One of the most important is that we are having fewer children. Today the average woman has 2.43 children, fewer than half as many as 40 years ago. There is big population growth still to come in some places, especially sub-Saharan Africa where there is less access to contraception. But after quadrupling in the 20th century, the world’s population, currently at 7 billion, is unlikely to rise by more than 50 per cent before settling down. So we can think about how we do sustainability with a stable population, rather than one that is continually growing.
Population is only one part of the equation, of course. Paul Ehrlich, author of The Population Bomb, points out that the amount of stuff people use and the resources needed to produce that stuff are the other issues we need to worry about. In the developed world, at least, there is growing evidence that we have reached “peak stuff”. Individuals and society have got richer, and the rate at which we use resources has levelled off. Homes and factories are becoming more energy and water efficient and much of our new technology is smaller and lighter, reducing the amount of materials required to make them. So in many ways, the developed world is already dematerialising. The challenge is breaking the historic link between prosperity and energy and resource use fast enough.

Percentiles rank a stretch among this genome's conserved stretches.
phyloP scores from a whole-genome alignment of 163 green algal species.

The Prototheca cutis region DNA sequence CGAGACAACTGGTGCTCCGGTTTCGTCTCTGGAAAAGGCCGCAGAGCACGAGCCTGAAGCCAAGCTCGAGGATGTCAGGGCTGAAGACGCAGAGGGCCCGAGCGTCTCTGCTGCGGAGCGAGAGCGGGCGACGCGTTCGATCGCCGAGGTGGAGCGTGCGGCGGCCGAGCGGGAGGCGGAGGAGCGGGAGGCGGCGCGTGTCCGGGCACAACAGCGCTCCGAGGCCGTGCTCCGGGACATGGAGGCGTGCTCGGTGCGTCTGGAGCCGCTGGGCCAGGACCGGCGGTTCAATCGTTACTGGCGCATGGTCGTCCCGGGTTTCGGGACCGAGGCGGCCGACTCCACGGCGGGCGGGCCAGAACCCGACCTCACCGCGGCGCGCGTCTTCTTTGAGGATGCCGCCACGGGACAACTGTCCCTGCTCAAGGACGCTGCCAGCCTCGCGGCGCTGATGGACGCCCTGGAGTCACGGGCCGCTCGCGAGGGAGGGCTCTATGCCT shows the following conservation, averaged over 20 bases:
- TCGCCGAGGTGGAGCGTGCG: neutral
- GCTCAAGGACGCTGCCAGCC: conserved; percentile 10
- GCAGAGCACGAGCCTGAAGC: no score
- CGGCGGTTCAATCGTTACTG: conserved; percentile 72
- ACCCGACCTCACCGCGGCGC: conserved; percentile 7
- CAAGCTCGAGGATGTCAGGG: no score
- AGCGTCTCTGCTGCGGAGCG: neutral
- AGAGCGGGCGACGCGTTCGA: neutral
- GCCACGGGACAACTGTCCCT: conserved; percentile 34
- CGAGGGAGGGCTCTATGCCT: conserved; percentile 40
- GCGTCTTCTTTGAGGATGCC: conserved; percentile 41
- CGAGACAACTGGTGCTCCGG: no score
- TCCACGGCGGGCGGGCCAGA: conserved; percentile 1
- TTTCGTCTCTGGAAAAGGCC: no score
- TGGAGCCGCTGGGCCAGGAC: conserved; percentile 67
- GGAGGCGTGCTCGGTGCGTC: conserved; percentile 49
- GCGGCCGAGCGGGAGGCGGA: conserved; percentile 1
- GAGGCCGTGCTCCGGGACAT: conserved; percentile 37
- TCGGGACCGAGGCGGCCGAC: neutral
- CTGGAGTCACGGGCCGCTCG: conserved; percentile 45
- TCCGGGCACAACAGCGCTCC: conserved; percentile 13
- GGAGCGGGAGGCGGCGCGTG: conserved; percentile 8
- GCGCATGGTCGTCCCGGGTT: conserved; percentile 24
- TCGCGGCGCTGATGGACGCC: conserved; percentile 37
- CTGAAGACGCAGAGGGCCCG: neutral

This week I happened to spend a great deal of time organizing my electronic entertainment so this article highlighted some things I noticed… I used to drive around and shop, now I don’t. If RS is closer and has price match with BB, I won’t be driving to BB. Shelves of CDs are now on a jump drive. Shelves of sheet music are also on a jump drive.
But there are a couple of assumptions I would argue with.. 1) “cities are better for the environment and people” and 2) “meat is always worse” for the environment. If indeed transportation becomes based on renewable energy sources, I guess we would be reducing it by living in cities because.. (?) And locally meat may be the only food able to be locally produced due to cold or dryness or both.
That evening I was listening to WNYC (the Jonathan Channel, my favorite radio program) and ran across this:
Turn away from factory farmed meat. Instead of trying to get everyone to become a vegetarian, which is an impossible goal, Martins focuses on improving our food system and getting rid of factory farms. “It’s better to construct an action-based result.” Martins said. “ I believe in creating a solution rather than creating a utopia that will probably never exist.”
It seems like many things are getting better due to people’s awareness and economic drivers. Note the question at the end of the essay is whether the link between prosperity and energy and resource use will be broken “fast enough”. We have moved from worry about the ultimate condition being bad to worrying about the speed at which we approach a positive outcome, isn’t that something to celebrate. It does leave the question “not fast enough” for whom or what?